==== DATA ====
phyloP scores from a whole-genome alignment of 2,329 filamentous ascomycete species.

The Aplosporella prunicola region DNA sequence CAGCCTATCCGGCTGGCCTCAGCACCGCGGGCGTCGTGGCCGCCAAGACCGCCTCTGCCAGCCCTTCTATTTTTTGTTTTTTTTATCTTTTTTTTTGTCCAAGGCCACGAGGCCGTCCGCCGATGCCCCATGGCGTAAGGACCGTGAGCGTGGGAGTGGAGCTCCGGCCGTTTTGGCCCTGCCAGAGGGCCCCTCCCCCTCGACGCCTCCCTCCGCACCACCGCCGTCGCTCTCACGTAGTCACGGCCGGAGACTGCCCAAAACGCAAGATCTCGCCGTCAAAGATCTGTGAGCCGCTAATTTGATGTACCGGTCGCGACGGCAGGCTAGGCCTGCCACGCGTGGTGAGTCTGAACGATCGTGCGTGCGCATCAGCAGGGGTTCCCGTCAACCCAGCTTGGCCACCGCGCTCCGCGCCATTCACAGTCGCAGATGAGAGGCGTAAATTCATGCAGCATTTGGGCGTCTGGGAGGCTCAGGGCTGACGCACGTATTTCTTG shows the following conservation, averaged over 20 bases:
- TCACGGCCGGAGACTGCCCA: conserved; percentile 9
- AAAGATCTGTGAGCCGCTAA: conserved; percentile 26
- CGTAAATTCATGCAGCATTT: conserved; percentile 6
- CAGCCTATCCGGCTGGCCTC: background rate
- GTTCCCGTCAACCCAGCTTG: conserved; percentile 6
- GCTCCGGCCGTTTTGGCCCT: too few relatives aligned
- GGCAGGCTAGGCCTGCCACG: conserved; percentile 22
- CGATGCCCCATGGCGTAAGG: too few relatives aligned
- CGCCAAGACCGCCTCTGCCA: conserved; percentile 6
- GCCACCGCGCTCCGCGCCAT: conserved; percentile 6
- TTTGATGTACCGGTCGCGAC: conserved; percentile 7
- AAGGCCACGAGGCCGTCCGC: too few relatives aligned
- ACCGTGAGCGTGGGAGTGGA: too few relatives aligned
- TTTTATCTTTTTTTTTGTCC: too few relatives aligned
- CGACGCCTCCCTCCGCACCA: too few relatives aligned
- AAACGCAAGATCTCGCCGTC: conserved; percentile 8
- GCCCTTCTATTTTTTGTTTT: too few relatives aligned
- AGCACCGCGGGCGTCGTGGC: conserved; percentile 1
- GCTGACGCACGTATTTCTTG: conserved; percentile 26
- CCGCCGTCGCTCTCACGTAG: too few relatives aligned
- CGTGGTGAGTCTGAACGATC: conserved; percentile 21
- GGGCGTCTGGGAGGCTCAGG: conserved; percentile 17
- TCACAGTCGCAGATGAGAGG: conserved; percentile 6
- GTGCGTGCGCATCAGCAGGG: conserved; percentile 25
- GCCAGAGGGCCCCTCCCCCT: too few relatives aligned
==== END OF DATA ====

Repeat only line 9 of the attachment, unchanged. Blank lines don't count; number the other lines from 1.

- GGCAGGCTAGGCCTGCCACG: conserved; percentile 22